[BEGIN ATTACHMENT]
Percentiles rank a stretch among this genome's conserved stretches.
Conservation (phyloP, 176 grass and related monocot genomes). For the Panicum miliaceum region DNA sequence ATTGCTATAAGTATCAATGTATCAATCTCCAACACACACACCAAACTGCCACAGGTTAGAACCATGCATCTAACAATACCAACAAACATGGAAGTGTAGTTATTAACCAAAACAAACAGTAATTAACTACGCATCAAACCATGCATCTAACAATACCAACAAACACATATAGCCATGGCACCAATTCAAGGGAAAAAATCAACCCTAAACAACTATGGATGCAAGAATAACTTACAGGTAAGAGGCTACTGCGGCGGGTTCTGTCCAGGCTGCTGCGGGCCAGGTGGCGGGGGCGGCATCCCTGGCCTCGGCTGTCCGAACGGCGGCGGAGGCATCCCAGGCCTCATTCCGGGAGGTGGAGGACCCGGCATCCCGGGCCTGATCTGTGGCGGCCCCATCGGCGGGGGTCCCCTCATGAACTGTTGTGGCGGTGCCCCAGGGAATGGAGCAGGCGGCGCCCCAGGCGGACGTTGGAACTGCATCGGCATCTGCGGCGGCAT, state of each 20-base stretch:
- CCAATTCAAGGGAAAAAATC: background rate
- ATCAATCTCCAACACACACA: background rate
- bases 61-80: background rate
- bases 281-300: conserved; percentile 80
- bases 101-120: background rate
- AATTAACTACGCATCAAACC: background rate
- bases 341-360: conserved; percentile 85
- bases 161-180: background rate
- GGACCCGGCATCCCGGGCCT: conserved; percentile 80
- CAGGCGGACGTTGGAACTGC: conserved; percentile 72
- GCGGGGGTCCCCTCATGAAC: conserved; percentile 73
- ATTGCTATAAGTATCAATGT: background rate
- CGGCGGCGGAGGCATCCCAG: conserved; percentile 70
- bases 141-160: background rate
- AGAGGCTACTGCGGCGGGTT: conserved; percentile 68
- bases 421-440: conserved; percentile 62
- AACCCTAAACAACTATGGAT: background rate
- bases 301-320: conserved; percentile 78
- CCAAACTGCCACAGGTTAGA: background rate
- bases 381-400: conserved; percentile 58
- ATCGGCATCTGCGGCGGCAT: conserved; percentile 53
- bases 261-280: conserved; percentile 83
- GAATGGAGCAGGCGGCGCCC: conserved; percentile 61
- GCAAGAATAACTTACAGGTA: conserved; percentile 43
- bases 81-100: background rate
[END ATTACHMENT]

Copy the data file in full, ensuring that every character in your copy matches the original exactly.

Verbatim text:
Percentiles rank a stretch among this genome's conserved stretches.
Conservation (phyloP, 176 grass and related monocot genomes). For the Panicum miliaceum region DNA sequence ATTGCTATAAGTATCAATGTATCAATCTCCAACACACACACCAAACTGCCACAGGTTAGAACCATGCATCTAACAATACCAACAAACATGGAAGTGTAGTTATTAACCAAAACAAACAGTAATTAACTACGCATCAAACCATGCATCTAACAATACCAACAAACACATATAGCCATGGCACCAATTCAAGGGAAAAAATCAACCCTAAACAACTATGGATGCAAGAATAACTTACAGGTAAGAGGCTACTGCGGCGGGTTCTGTCCAGGCTGCTGCGGGCCAGGTGGCGGGGGCGGCATCCCTGGCCTCGGCTGTCCGAACGGCGGCGGAGGCATCCCAGGCCTCATTCCGGGAGGTGGAGGACCCGGCATCCCGGGCCTGATCTGTGGCGGCCCCATCGGCGGGGGTCCCCTCATGAACTGTTGTGGCGGTGCCCCAGGGAATGGAGCAGGCGGCGCCCCAGGCGGACGTTGGAACTGCATCGGCATCTGCGGCGGCAT, state of each 20-base stretch:
- CCAATTCAAGGGAAAAAATC: background rate
- ATCAATCTCCAACACACACA: background rate
- bases 61-80: background rate
- bases 281-300: conserved; percentile 80
- bases 101-120: background rate
- AATTAACTACGCATCAAACC: background rate
- bases 341-360: conserved; percentile 85
- bases 161-180: background rate
- GGACCCGGCATCCCGGGCCT: conserved; percentile 80
- CAGGCGGACGTTGGAACTGC: conserved; percentile 72
- GCGGGGGTCCCCTCATGAAC: conserved; percentile 73
- ATTGCTATAAGTATCAATGT: background rate
- CGGCGGCGGAGGCATCCCAG: conserved; percentile 70
- bases 141-160: background rate
- AGAGGCTACTGCGGCGGGTT: conserved; percentile 68
- bases 421-440: conserved; percentile 62
- AACCCTAAACAACTATGGAT: background rate
- bases 301-320: conserved; percentile 78
- CCAAACTGCCACAGGTTAGA: background rate
- bases 381-400: conserved; percentile 58
- ATCGGCATCTGCGGCGGCAT: conserved; percentile 53
- bases 261-280: conserved; percentile 83
- GAATGGAGCAGGCGGCGCCC: conserved; percentile 61
- GCAAGAATAACTTACAGGTA: conserved; percentile 43
- bases 81-100: background rate